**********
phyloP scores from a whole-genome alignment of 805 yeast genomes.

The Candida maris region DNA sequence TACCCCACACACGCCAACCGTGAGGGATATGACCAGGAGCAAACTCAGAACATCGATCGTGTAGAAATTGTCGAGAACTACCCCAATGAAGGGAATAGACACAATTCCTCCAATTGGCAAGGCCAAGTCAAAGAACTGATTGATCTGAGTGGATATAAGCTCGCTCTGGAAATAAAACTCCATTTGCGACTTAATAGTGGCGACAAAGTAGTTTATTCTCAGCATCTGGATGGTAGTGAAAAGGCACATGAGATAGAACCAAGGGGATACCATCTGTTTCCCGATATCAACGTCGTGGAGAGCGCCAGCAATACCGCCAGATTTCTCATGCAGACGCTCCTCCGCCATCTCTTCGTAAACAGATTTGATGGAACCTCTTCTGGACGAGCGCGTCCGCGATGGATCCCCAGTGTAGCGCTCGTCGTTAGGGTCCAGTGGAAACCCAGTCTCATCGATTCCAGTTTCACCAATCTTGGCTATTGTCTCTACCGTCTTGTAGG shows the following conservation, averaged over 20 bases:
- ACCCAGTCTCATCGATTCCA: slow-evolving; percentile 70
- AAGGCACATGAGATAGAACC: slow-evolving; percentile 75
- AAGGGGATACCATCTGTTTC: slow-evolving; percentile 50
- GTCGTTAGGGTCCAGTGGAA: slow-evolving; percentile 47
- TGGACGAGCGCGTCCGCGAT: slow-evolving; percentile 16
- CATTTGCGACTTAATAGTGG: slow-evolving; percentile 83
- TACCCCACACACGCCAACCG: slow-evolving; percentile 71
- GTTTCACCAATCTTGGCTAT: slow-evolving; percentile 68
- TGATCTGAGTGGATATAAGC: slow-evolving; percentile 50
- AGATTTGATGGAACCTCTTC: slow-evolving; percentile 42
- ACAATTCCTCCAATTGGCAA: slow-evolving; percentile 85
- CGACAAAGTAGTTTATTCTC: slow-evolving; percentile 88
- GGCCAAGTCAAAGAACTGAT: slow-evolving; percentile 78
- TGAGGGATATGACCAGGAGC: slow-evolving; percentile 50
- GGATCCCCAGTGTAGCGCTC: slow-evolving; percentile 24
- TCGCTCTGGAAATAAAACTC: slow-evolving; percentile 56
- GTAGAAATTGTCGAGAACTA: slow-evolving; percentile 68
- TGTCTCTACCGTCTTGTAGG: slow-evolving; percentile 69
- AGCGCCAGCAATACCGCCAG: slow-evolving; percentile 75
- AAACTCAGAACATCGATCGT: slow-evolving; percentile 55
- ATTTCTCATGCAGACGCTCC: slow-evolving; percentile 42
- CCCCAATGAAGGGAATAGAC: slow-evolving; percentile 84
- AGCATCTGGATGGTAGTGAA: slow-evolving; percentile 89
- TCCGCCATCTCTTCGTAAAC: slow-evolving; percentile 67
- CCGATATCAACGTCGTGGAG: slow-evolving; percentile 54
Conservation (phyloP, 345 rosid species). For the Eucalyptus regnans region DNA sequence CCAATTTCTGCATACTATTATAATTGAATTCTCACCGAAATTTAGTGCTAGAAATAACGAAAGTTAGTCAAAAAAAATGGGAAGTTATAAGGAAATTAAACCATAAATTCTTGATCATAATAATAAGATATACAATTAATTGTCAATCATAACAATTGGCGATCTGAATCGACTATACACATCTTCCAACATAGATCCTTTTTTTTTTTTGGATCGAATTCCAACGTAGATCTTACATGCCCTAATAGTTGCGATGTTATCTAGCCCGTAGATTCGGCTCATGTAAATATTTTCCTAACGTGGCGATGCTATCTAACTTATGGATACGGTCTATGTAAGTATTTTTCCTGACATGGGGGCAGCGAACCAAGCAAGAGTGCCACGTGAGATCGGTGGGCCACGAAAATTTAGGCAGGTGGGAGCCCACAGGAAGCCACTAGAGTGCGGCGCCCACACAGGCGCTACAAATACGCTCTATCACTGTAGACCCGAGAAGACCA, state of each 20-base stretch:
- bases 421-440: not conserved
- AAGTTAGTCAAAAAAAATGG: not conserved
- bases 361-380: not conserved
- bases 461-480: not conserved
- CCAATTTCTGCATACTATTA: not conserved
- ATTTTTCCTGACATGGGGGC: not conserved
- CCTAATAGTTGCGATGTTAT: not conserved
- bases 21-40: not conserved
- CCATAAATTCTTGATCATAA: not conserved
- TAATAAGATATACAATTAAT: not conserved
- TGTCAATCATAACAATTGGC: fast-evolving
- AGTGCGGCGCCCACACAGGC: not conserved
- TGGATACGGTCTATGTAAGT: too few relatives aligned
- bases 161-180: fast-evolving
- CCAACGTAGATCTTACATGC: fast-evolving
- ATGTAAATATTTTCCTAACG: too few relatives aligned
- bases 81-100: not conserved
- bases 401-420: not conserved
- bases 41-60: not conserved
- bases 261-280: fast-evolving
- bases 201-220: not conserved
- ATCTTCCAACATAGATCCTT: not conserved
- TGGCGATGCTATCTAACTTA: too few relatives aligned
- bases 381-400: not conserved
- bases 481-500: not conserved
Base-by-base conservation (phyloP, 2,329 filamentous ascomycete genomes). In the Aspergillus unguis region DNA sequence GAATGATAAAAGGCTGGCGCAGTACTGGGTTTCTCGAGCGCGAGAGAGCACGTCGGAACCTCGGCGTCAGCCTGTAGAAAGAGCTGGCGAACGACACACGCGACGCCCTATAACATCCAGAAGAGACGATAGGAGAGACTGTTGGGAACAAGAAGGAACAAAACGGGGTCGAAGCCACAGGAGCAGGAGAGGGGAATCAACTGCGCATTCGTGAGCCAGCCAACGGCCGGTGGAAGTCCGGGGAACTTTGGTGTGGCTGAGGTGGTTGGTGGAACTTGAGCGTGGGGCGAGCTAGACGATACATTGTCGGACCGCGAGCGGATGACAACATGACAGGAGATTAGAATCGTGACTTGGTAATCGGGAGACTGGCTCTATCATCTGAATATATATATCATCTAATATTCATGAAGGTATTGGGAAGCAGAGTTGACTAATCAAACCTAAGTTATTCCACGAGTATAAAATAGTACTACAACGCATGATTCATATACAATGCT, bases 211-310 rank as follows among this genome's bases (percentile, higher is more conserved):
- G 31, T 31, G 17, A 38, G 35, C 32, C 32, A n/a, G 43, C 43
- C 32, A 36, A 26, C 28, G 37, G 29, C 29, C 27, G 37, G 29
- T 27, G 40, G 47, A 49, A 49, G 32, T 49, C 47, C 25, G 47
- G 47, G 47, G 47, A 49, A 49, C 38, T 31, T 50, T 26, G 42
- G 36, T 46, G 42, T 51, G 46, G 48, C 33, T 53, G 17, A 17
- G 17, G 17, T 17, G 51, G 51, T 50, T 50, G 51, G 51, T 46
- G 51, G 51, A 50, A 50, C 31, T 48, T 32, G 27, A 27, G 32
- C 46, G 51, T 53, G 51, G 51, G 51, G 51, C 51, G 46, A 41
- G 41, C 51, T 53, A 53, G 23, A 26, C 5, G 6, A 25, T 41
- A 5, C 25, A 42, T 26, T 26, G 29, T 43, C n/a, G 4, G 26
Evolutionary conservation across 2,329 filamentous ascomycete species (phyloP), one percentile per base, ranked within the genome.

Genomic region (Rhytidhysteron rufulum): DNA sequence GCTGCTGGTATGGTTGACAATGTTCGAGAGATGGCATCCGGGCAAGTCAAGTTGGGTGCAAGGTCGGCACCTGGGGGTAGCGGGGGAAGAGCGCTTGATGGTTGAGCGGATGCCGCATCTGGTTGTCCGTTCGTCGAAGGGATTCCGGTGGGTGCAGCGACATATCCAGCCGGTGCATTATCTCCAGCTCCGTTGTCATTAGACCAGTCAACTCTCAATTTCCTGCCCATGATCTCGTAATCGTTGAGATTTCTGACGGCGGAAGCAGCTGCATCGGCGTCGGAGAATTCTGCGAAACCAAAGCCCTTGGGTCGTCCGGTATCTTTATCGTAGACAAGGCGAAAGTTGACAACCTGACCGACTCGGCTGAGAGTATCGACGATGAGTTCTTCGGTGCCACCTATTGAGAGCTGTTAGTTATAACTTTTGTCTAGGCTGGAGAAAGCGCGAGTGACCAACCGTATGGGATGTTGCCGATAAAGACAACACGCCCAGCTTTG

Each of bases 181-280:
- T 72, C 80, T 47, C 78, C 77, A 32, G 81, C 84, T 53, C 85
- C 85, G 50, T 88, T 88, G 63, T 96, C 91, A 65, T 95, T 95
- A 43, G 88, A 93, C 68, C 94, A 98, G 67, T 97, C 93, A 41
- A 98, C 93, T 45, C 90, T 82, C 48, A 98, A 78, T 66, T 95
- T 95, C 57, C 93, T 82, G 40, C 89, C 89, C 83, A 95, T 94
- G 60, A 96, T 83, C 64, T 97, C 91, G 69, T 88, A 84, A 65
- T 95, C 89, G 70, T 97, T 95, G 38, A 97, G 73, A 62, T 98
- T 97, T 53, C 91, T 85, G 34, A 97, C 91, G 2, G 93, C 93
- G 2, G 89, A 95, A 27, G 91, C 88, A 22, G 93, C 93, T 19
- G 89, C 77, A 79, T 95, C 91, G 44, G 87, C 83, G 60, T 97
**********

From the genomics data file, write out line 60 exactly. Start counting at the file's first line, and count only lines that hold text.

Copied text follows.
- G 17, G 17, T 17, G 51, G 51, T 50, T 50, G 51, G 51, T 46